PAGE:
Fukushima: Japan has chosen to incinerate tons of radioactive waste


Three and a half years after the tragedy, most of plants and materials will be burned and the ashes stored.
 
By Marc Cherki Published 11/09/2014
Translation by D’un Renard
In Kawauchi, a small village located on both sides of of 20 kilometers division line around the Fukushima plant, many one cubic meter bags, are filled by the decontaminators with radioactive vegetal waste.Plants, grasses, lichens, shrubs that lined the road are now piled into these big bags.
Thus, the radiation received by persons traveling on this path is reduced. The plants are also removed within 20 meters around houses.

With Date and Minamisoma, Kawauchi is one of the “model villages” exemplified by the IAEA (International Atomic Energy Agency) and the Japanese government.

The committed efforts are huge . In less than a year, since the nuclear accident in March 2011, projects funded by the government were already valued at 10 billion euros only for the decontamination of soils, houses and a microscopic part of the forests.
At present, the kariokiba, the temporary storage sites, are overfull of waste.
About 43 million cubic meters (43 million tons), as plastic bags of blue, black or gray colors depending on the choice of the town, are piling into a thousand temporary sites.
The bags are half filled with plants.
The others contain the contaminated soil removed from the surface of rice fields and schoolyards, materials polluted by radioactive fallout cloud or dust collected in houses gutters,
The Japanese government has pledged to deal with the waste from 1 January 2015. But nobody believes this possible in such a short time. “We’re late,” admits Mr Ozawa, deputy director general of the department of environmental restoration in Fukushima, under the Ministry of the Environment.
As early as our first work, which started in the summer of 2012 and mobilized 17,000 people, “local authorities told us that we were too slow,” he admits.
But it is “like playing chess without having the rules. So we had to make the pieces and invent the rules. “
At the Otsube storage site in Kawauchi, Youichi Igari, 40, who works for decontamination, admits that the government should not be able to recover the waste in the time promised.
This thorny issue of waste is closely related to the return of populations. Currently, 130,000 people are still displaced, according to the Government, out of which 50,000 out of the Fukushima Prefecture. The family of Youichi Igari family is one of those who left the town of Kawauchi. “My wife is afraid to come back,” admits the technician.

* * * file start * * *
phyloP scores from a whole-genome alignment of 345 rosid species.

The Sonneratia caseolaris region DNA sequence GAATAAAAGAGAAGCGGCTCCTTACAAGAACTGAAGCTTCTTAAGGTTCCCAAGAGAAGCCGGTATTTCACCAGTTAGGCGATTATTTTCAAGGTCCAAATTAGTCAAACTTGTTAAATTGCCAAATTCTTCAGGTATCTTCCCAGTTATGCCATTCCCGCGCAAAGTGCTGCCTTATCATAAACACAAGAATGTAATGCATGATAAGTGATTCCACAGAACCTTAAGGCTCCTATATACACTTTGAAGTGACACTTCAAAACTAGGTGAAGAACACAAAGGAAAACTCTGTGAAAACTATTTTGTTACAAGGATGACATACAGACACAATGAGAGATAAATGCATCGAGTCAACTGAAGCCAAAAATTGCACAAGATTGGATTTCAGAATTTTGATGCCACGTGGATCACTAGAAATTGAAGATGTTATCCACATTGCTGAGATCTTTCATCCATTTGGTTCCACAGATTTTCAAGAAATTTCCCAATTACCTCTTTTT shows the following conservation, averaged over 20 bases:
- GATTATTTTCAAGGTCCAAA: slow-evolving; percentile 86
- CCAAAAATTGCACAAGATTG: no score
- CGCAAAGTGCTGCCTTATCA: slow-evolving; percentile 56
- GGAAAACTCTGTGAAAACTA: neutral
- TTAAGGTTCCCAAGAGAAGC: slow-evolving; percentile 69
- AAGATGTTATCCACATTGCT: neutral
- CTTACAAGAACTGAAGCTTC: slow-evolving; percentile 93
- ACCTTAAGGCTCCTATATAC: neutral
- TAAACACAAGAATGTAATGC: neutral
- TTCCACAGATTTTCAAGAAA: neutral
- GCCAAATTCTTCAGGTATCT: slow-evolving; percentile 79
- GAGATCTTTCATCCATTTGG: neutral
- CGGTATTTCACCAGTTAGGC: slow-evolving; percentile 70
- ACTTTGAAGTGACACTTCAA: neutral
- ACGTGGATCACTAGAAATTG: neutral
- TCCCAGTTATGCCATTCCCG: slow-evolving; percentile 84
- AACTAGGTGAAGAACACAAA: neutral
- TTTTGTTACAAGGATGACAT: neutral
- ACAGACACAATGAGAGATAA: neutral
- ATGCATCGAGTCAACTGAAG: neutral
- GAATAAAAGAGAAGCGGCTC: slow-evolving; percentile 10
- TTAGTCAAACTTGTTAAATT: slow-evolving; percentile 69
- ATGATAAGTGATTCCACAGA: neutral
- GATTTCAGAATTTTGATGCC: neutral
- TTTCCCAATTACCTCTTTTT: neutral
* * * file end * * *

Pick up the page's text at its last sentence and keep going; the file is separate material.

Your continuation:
Compared to our own surveys made with a Geiger counter, the measuring of the radioactivity carried by the city is minimized by a third. A difference that their expert justified by “the margin of error of measurement” …More serious over the bags covered with a green tarp, plants began to grow. Sign that the sealing is no longer guaranteed.
And if in the kariokiba visited in Date the black bags seem tight, the official measurements of radioaction that people can find on the Internet are lower than our measurements.

Divide by ten the number of bags could improve decontamination and encourage the return of the nuclear exiles.
The Japanese government is planning to burn and store its waste on two sites in Futaba and Okuma for those highly radioactive and in Tomiaka for those weakly radioactive (8,000 Bq / kg). Three towns near the Fukushima Daiichi Nuclear Power Plant.
The most active ash (100,000 Bq / kg) will be trapped in concrete and stored in an intermediate site for thirty years. Then to be moved after to a final repository to be stored there for more than two centuries and a half.
For already one year the Japanese government has informed the IAEA of its intentions.
“It’s good management, rather than letting the plants rot and release biogas. Burning waste is a method that we already use in France to reduce volumes.
For some of the waste, the operation in France is performed at the Centraco plant near Marcoule, a subsidiary of Socodei, which packages the ash into concrete, “says Bruno Cahen, the Andra industrial director.

This is particularly the case of technical waste containing cesium-137 which radioaction is halved every thirty years. “It is not possible to recover 100% of the fumes.

But technology can improve the collection of emissions to limit emissions into the atmosphere, “says Didier Dall’Ava, deputy director of sanitation and nuclear decommissioning at CEA.
Finally, in the case of the Japanese waste “the safety of the ashes with concrete must be confirmed from a chemical and mechanical point of view,” adds François Besnus, director of waste at the IRSN (Institute for Radiological Protection and Nuclear Safety ).
Still, the scale of the Japanese project is extraordinary, outside the norm.

The Marcoule site has the capacity to incinerate 3,000 tons of solid waste per year, it is quite low compared to 22 million tons of radioactive waste that the Japanese government wants to eliminate. Even if Japan opts for the best technique (rejection of one radionuclide in 100,000 to 1 million, according to Areva) this operation will lead to significant emissions into the atmosphere.As to incinerate waste will not remove the radioaction . Reconquérir le territoire reste une tâche titanesque. To reconquer that territory from radiation will remain a gigantic task.

Source : Blog de Serge Angeles
http://blog.serge-angeles.com/2014/11/09/japon-2014-fukushima324/

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